This paper investigates the role of student volunteers in the development of the Romanian countryside in the late interwar period. Between 1925 and 1933, Dimitrie Gusti, a well-known Romanian sociologist, pioneered a series of sociological fieldwork expeditions aimed at increasing knowledge of the rural population that would form the basis of government policy. In 1934, Gusti was appointed director of the Royal Cultural Foundations, an institution funded by the populist King Carol II, a great supporter of the former’s socio-cultural agenda. Henceforth, the initial research activities were doubled by sustained social action organised under the auspices of the Foundations.
Great numbers of university graduates, grouped in ‘echipe regale studențești’ (royal student teams) volunteered to spend a few months in the countryside to use their academic knowledge to aid its modernisation. Consisting of a medical student, a vet, an agronomist, a physical education teacher, a home economics teacher, a theology student, and a sociologist, the teams would advise the peasants on improving their work, mind, body, and soul. Starting with an analysis of the official agenda for the teams, this paper then moves on to examine the participants’ own interpretations of their mission in the transformation of rural Romania. For this, I will look at fieldnotes and papers written by the volunteers during and after their trips. Asking why Romanian students volunteered to work in the countryside will clarify the relationship between volunteers, the peasantry and the state before the Second World War. Therefore, this paper contributes to wider debates about voluntarism and rural change in developing countries.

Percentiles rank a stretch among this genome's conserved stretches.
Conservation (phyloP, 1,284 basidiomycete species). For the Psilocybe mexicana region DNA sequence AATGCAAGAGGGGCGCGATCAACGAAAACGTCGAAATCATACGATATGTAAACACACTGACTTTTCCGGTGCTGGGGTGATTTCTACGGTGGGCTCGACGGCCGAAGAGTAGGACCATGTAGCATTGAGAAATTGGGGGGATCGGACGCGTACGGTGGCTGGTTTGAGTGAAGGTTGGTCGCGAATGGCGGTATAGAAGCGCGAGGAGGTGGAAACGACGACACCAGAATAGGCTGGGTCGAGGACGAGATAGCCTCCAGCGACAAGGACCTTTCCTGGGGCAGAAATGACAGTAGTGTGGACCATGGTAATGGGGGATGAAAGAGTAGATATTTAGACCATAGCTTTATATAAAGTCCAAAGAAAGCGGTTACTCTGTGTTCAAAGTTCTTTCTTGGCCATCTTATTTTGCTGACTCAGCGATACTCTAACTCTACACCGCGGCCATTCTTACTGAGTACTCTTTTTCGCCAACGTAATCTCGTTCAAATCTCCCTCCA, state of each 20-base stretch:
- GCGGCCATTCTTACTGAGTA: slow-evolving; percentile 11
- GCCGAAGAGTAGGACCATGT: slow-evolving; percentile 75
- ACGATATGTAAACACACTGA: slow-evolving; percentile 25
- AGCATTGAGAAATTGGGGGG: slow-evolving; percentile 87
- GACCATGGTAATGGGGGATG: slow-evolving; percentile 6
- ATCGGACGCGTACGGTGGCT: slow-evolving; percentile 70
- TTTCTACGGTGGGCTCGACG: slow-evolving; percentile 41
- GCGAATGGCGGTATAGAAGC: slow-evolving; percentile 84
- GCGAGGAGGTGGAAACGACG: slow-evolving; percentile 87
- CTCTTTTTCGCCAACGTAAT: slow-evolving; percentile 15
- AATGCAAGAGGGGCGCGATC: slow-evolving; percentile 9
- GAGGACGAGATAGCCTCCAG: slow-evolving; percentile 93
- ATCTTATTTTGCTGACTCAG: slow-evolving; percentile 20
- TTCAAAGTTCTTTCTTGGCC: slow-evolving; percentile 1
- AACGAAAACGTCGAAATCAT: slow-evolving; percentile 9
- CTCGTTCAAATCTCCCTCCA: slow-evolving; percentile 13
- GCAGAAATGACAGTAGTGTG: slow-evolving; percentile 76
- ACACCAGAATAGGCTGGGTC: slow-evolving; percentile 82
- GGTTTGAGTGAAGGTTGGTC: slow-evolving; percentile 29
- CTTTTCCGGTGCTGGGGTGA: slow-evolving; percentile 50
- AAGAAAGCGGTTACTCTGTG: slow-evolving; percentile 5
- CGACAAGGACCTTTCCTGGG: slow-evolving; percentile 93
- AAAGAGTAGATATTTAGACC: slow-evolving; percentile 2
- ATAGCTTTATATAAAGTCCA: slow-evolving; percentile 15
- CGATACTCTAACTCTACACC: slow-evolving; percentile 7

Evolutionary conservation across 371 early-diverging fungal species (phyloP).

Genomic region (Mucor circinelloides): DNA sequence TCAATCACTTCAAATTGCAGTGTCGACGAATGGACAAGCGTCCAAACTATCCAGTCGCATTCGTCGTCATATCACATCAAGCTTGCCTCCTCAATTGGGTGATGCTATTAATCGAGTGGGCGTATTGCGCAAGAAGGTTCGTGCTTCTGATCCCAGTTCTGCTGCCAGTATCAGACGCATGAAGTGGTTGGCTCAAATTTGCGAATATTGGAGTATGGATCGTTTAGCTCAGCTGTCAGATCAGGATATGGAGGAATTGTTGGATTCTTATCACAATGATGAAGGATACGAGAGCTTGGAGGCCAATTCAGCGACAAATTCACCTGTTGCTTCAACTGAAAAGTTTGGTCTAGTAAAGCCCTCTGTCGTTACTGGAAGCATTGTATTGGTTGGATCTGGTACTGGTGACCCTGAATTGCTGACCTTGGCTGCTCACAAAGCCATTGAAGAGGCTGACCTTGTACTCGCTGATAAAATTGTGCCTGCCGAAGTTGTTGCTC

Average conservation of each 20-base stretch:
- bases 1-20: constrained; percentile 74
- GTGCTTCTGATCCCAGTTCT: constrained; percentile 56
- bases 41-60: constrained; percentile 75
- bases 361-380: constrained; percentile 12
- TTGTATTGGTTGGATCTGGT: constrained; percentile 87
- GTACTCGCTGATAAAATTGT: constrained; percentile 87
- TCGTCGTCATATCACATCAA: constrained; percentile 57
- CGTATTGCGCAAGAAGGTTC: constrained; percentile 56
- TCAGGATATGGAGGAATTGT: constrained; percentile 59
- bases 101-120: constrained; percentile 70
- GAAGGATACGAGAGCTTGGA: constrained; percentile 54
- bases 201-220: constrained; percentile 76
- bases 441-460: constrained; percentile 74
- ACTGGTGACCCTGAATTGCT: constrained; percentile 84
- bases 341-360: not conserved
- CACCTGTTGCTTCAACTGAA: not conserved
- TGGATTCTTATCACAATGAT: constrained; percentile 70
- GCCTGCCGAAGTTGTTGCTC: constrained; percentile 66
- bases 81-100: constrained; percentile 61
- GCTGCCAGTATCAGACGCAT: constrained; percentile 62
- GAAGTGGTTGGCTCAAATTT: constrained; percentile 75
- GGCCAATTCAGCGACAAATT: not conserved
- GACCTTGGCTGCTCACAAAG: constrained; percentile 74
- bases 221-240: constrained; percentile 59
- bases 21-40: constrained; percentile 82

Transforming the Peasant: Mind, Body and Soul. Student Volunteers in Rural Romania, 1934-1938
Raluca Muşat (UCL)
14 March 2011